For the past four years, The Boca De Oro Literary & Arts festival has been a gathering place for local artists, poets, writers, and other creatives in the city of Santa Ana who feature their work through a series of sessions.
Now celebrating its 5th year, Boca De Oro is going to be bigger than ever, boasting 109 sessions with 156 speakers over the course of three days. Every session will be held virtually over zoom with a jam-packed schedule featuring workshops, readings, panel discussions, poetry slams, and visual performances.
Keynote Speaker, Pete Souza, will be embodying this year’s theme of historic memory, visions, and dreams by speaking about his experience as a White House photographer during the Obama & Reagan Administration.
Marc Bamuthi Joseph, arts activist & spoken word artist, will close the festival with a compelling speech sharing his passion for the immigrant youth.
Boca De Oro will also feature Santa Ana natives like Mayor Vincente Sarmiento, Councilmember Johnathan Hernandez, local artist Jouvon Kingsby, and dozens of teachers & students from the Santa Ana School District.
The purpose of highlighting these diverse creatives is to encourage the youth to be more involved. “We want to create a pathway for young creatives to network with professionals, college graduates, artists, and authors so they can be inspired to pursue the same fields,” says Madeline, co-founder of The Boca De Oro Festival.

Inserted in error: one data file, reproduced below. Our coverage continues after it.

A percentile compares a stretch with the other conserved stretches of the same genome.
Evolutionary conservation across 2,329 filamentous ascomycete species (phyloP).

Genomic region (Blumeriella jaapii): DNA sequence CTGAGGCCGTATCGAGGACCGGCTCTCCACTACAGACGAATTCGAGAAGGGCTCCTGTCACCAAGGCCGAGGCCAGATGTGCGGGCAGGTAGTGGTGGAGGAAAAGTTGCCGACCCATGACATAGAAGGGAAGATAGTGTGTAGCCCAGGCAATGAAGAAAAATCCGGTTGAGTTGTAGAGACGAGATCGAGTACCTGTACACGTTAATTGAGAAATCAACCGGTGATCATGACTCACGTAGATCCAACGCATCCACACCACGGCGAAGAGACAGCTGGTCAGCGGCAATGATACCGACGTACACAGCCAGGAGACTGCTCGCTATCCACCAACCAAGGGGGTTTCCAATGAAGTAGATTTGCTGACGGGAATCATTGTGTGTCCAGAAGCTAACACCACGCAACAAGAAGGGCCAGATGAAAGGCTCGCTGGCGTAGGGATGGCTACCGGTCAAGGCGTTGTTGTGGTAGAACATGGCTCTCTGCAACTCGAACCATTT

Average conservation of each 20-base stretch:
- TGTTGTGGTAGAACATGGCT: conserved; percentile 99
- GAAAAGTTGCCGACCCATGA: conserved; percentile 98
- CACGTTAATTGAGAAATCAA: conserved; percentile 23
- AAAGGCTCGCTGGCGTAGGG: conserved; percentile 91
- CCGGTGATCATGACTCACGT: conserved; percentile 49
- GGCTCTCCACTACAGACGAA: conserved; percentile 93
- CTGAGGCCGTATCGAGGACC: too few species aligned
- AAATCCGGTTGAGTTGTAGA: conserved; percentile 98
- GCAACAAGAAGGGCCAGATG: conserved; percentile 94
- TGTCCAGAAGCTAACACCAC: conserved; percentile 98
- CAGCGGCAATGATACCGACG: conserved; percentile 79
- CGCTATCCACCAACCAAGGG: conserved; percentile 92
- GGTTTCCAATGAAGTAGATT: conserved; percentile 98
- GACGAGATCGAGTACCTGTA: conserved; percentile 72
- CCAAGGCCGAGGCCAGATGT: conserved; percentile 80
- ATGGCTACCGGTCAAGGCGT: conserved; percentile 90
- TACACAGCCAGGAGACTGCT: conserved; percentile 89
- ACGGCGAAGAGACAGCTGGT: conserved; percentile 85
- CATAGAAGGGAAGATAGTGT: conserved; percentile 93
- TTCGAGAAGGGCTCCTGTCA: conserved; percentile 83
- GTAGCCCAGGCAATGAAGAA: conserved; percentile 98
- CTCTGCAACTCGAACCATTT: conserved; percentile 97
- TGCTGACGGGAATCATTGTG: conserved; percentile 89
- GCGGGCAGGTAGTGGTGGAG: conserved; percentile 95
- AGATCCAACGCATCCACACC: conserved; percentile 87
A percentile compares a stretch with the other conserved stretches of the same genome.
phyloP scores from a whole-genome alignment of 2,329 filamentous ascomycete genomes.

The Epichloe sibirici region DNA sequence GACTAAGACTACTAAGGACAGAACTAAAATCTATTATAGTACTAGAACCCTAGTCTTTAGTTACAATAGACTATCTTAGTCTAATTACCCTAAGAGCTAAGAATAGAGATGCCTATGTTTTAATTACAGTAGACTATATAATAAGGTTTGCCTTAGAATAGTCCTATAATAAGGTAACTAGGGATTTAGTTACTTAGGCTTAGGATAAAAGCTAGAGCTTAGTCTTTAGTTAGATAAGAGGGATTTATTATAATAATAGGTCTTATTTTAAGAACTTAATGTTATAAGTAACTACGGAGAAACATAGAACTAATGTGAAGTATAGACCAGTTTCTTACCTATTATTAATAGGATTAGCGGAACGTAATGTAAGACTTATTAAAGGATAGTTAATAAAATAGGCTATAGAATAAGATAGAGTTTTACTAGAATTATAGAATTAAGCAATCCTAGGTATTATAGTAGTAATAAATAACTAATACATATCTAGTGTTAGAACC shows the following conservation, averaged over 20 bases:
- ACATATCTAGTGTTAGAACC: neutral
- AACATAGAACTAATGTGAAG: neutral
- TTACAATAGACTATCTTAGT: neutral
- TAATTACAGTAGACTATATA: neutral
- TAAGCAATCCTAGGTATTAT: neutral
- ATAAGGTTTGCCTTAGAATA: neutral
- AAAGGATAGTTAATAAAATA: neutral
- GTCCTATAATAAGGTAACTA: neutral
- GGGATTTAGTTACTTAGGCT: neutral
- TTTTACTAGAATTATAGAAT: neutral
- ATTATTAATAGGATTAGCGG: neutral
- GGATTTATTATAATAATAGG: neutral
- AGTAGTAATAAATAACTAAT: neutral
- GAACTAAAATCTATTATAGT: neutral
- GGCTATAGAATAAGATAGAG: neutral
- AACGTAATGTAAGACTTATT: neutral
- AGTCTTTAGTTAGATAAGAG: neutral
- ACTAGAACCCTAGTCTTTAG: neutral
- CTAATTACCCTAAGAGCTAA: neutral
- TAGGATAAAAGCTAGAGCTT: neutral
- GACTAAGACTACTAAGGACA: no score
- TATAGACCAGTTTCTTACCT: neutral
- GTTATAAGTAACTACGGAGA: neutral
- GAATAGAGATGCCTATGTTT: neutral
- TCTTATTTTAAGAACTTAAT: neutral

For many years, artists have served as the true historians, documenting the sentiments of society in a way traditional historians have struggled to articulate.
For our stories to be told, we must encourage our young people to create and show us their perspective on how they see the world today.
Extraordinary events like the pandemic are important to document through one’s art because each community was affected differently. It is especially crucial for those who identify as BIPOC to share their experiences through their work, which is why the festival has made a great effort to highlight their stories.
But before we create, we must observe. Literature can be a great way to gain perspective of other narratives and fuel purpose through our art. “I think that those become like the universal language of true literature. We have the ability to be further than where we are. And we have the ability to express ourselves in more raw and realistic ways than we normally can,” Spencer said.
To forward this message, event founders Robyn MacNair and Madeline Spencer have created a free lending library campaign to increase literacy within the neighborhoods of Santa Ana.
Each participating neighborhood will have a built-in cabinet filled with books donated by the community. Every reader is welcome to take, borrow or return any book with no strings attached.
These collaborative efforts will hopefully bring forth the next generation of artists by connecting them with those who have paved the path before them.
Join us March 5th-7th during Youth Arts Month for an inspiring, reflective, and cathartic event created for all ages. To register for the Boca De Oro Literary & Arts Festival, simply click this link to view our catalog of guest speakers and performers to sign up for their sessions. Listen to the stories of our modern historians and be apart of history in the making.
Article By Sara Marshall
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